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Or the hazards of judging a book by its cover
September 30, 2012
EDITOR’S NOTE: Twice a month Shawn Brown will write a column that will, in his words, ‘engage the reader on a journey of (business) discovery’ by using his real world experiences from the beginning of his corporate career to his transition to entrepreneur and business owner. Each column will eventually be a chapter of his book Rules of Behaviour. The book will be available in 2013.
EDMONTON, AB, Sep 30, 2012/ Troy Media/ – Events at my new company in Saskatoon were unfolding well. The relationship among the four partners and three cities were obviously strong, and there was a profound feeling of optimism and excitement, despite all of the changes that were occurring within the industry itself.
My office was a great blend of youth and veterans, led by one of the true pillars of the industry in Saskatoon, Trev Yager. Trev was in every sense of the word a true gentleman. He worked hard, had developed an incredibly strong relationship in the industry, especially with Federated Co-operatives Ltd., and had built and developed a great local team.
Not long after I came on board, he asked me if I would have interest in taking the next step forward in my career, learning and managing a Key Account. The Key Accounts are typically the head offices of any retail chain, where all of the decisions regarding the listing of new products from the manufacturers would occur, plus all advertising and promotion components. In essence, it’s where everything started and was truly managed from.
I of course said yes, and was assigned the Codville Company, which at that time was the local head office for the I.G.A. chain. Trev said I would learn under his tutelage, but forewarned me that the General Manager of the company was one of the biggest arse-holes on the planet. Aside from basically ruining the lives of every one of his employees, he had absolutely no interpersonal skills of any kind, was grossly overweight, and hated mankind in general.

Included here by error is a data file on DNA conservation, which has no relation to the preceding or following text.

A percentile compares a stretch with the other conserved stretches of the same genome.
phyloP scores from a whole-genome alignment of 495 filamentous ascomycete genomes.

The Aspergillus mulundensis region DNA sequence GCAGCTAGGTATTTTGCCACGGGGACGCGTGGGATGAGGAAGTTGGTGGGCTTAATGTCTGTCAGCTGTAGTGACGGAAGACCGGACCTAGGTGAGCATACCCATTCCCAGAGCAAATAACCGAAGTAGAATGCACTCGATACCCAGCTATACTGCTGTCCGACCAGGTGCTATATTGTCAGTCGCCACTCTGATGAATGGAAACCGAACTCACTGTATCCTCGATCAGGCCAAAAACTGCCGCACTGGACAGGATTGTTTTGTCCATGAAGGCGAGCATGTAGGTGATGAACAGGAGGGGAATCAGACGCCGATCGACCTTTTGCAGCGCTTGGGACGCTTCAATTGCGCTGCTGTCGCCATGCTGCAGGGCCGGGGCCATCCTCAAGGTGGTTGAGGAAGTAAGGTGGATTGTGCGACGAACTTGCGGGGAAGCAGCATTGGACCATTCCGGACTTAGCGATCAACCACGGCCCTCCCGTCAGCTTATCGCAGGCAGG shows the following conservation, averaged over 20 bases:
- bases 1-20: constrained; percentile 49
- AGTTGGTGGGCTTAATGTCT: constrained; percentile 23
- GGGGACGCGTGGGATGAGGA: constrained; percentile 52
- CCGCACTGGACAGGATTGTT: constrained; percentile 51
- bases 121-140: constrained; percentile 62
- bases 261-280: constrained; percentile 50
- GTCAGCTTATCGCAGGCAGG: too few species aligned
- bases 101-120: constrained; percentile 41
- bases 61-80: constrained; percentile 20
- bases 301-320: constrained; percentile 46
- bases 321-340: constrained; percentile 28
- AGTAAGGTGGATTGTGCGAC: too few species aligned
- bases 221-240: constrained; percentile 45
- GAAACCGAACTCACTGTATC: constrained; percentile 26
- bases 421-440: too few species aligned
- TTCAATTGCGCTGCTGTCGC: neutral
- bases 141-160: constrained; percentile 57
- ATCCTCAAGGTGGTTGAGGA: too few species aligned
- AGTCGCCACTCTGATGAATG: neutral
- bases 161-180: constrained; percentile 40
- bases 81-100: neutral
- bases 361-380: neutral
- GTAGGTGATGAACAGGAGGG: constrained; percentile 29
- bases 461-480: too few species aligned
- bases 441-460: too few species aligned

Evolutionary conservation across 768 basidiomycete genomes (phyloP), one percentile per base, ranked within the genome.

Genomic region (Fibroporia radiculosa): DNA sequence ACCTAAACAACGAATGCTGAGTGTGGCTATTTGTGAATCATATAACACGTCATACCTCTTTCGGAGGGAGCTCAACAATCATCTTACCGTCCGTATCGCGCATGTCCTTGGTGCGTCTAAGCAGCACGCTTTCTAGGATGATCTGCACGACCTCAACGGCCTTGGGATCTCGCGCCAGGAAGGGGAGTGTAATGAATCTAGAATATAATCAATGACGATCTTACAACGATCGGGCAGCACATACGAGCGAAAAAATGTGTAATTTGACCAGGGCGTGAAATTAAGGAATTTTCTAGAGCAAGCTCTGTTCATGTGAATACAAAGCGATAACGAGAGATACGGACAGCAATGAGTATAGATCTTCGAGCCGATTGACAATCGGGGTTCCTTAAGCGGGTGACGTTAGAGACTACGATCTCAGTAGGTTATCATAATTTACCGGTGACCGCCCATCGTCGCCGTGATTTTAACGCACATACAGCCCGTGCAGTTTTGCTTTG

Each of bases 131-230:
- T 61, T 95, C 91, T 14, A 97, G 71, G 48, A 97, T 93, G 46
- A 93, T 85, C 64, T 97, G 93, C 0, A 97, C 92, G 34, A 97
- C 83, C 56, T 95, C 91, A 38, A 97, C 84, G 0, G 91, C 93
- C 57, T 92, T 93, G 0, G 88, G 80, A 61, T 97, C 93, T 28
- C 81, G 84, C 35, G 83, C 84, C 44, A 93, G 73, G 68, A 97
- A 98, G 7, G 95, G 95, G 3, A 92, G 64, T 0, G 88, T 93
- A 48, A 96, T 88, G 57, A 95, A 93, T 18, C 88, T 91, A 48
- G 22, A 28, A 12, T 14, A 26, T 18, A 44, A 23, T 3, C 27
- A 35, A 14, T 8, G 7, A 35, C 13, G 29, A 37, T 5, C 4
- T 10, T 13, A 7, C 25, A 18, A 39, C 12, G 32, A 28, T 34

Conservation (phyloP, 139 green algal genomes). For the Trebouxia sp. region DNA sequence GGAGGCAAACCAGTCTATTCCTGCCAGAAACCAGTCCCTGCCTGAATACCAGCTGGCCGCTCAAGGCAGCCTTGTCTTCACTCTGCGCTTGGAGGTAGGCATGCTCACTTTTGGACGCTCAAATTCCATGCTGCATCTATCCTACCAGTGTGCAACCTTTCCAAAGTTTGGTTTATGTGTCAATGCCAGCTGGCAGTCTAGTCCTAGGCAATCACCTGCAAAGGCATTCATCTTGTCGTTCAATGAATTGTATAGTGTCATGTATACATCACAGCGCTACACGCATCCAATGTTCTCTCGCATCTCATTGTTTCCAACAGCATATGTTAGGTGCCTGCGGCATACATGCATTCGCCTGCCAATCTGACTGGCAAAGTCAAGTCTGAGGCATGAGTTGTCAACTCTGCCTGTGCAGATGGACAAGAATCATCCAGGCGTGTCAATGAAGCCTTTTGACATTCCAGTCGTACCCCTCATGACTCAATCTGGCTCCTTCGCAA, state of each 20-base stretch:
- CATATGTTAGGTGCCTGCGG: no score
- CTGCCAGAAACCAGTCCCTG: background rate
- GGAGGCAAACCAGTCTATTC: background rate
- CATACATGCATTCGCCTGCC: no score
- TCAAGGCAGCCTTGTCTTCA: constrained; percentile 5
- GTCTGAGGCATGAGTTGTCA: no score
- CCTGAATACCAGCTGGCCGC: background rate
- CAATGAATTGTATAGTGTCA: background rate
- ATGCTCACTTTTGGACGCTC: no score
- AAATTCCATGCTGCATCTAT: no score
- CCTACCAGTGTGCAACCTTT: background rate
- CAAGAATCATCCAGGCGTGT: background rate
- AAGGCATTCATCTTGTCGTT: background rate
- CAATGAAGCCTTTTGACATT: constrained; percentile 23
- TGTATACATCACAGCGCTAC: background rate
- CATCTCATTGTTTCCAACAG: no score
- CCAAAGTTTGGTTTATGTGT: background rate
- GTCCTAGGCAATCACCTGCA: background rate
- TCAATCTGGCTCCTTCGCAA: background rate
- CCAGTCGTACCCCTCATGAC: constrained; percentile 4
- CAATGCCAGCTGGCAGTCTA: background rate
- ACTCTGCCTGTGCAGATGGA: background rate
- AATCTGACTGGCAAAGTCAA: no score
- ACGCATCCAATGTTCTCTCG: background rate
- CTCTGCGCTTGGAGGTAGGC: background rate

What Trev didn’t tell me was that he was actually being kind and shielding me from the truth! This guy completely re-defined arsehole. And after my first meeting with him I felt the best thing I could do for him, and society in general, was to just stay at home and never show my face in public again. And for the next day or two after that meeting, I too thought that might be the best option for everyone.
Fortunately Trev, and others said I was actually treated well, and that this guy must actually like me! So I carried on and tried my best to put aside the personal insults about my height, breath, and every other thing he disliked about me, and learn what I actually could about Key Account management. I have since often thought that had Krispy Kreme actually entered Canada about 10 years before they did, a lot of that abuse could have been avoided. But alas, one must always look forward . . .
A few months into my indoctrination at this level, we were really getting the sense something major was under foot within our own company. Trev, who to this day holds the title for the most optimistic, glass half full person I have ever known, seemed even more ‘something’. I, and the rest of my colleagues, couldn’t quite put our fingers on it, but we sensed something major was at play.
This didn’t go on long. One day after we returned to the office from doing battle in the trenches, Trev called a staff meeting. It was official. We had merged with a firm from Alberta and one from B.C. to become the largest Food Brokerage firm in Western Canada, and the second largest in all of Canada.
It was incredible. Just a few years earlier I was working in an environment where the changes that were taking place within the industry were literally destroying a company from within, to a company that seemed to not only embrace the changes but were actually welcoming and preparing for them. The feeling in the office that day was something I will never forget. This news, even without knowing what the impact would be for each individual person, was met with tremendous excitement. I think, ultimately, everyone knew that to survive moving forward, this type of structure and geographic presence was absolutely necessary. For me though, it meant much more.
The dust had barely settled on this news and what it would mean to the company and to the staff when Trev called me into his office and asked me to close the door. ‘Shawn, would you be interested in moving to Edmonton to lead the team and operations of our new company there’?
I packed my bags that night.
Shawn Brown is the Founder and President of Forest For the Trees, a boutique business advisory service headquartered in Edmonton, AB. http://www.forestnow.com/
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